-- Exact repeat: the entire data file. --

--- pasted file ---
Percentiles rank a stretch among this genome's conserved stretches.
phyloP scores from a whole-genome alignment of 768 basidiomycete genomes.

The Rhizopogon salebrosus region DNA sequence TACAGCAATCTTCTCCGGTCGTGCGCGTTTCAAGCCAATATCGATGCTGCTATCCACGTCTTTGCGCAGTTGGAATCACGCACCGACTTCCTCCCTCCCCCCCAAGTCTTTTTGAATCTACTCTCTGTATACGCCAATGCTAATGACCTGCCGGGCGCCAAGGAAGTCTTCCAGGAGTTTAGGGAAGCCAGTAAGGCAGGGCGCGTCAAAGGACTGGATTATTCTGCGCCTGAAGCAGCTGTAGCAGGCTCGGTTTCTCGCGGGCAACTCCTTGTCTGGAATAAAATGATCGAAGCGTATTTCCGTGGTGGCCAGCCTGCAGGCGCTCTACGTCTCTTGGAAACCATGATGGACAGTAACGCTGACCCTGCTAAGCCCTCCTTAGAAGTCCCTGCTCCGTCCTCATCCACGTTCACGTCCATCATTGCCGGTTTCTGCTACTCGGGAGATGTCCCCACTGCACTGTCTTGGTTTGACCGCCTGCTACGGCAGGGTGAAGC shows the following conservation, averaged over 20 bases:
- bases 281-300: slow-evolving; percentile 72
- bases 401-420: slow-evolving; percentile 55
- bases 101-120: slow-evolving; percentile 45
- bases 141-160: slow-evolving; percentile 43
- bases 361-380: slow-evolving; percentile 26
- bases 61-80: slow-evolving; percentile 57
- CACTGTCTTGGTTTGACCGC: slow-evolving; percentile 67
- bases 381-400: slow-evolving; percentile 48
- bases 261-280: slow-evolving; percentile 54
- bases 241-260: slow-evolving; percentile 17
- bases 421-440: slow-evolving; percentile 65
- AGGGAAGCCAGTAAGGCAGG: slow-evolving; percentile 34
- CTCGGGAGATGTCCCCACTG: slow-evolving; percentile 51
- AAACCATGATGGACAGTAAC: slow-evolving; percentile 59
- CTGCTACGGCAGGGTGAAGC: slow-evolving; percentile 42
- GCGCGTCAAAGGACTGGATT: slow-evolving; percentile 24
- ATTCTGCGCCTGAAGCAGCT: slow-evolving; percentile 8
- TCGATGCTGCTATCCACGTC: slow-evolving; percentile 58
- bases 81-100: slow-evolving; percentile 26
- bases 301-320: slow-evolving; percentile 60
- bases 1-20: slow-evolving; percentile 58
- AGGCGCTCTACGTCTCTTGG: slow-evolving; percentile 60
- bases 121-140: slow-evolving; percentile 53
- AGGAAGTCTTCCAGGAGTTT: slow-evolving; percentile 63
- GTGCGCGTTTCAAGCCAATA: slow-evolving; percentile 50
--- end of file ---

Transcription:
Percentiles rank a stretch among this genome's conserved stretches.
phyloP scores from a whole-genome alignment of 768 basidiomycete genomes.

The Rhizopogon salebrosus region DNA sequence TACAGCAATCTTCTCCGGTCGTGCGCGTTTCAAGCCAATATCGATGCTGCTATCCACGTCTTTGCGCAGTTGGAATCACGCACCGACTTCCTCCCTCCCCCCCAAGTCTTTTTGAATCTACTCTCTGTATACGCCAATGCTAATGACCTGCCGGGCGCCAAGGAAGTCTTCCAGGAGTTTAGGGAAGCCAGTAAGGCAGGGCGCGTCAAAGGACTGGATTATTCTGCGCCTGAAGCAGCTGTAGCAGGCTCGGTTTCTCGCGGGCAACTCCTTGTCTGGAATAAAATGATCGAAGCGTATTTCCGTGGTGGCCAGCCTGCAGGCGCTCTACGTCTCTTGGAAACCATGATGGACAGTAACGCTGACCCTGCTAAGCCCTCCTTAGAAGTCCCTGCTCCGTCCTCATCCACGTTCACGTCCATCATTGCCGGTTTCTGCTACTCGGGAGATGTCCCCACTGCACTGTCTTGGTTTGACCGCCTGCTACGGCAGGGTGAAGC shows the following conservation, averaged over 20 bases:
- bases 281-300: slow-evolving; percentile 72
- bases 401-420: slow-evolving; percentile 55
- bases 101-120: slow-evolving; percentile 45
- bases 141-160: slow-evolving; percentile 43
- bases 361-380: slow-evolving; percentile 26
- bases 61-80: slow-evolving; percentile 57
- CACTGTCTTGGTTTGACCGC: slow-evolving; percentile 67
- bases 381-400: slow-evolving; percentile 48
- bases 261-280: slow-evolving; percentile 54
- bases 241-260: slow-evolving; percentile 17
- bases 421-440: slow-evolving; percentile 65
- AGGGAAGCCAGTAAGGCAGG: slow-evolving; percentile 34
- CTCGGGAGATGTCCCCACTG: slow-evolving; percentile 51
- AAACCATGATGGACAGTAAC: slow-evolving; percentile 59
- CTGCTACGGCAGGGTGAAGC: slow-evolving; percentile 42
- GCGCGTCAAAGGACTGGATT: slow-evolving; percentile 24
- ATTCTGCGCCTGAAGCAGCT: slow-evolving; percentile 8
- TCGATGCTGCTATCCACGTC: slow-evolving; percentile 58
- bases 81-100: slow-evolving; percentile 26
- bases 301-320: slow-evolving; percentile 60
- bases 1-20: slow-evolving; percentile 58
- AGGCGCTCTACGTCTCTTGG: slow-evolving; percentile 60
- bases 121-140: slow-evolving; percentile 53
- AGGAAGTCTTCCAGGAGTTT: slow-evolving; percentile 63
- GTGCGCGTTTCAAGCCAATA: slow-evolving; percentile 50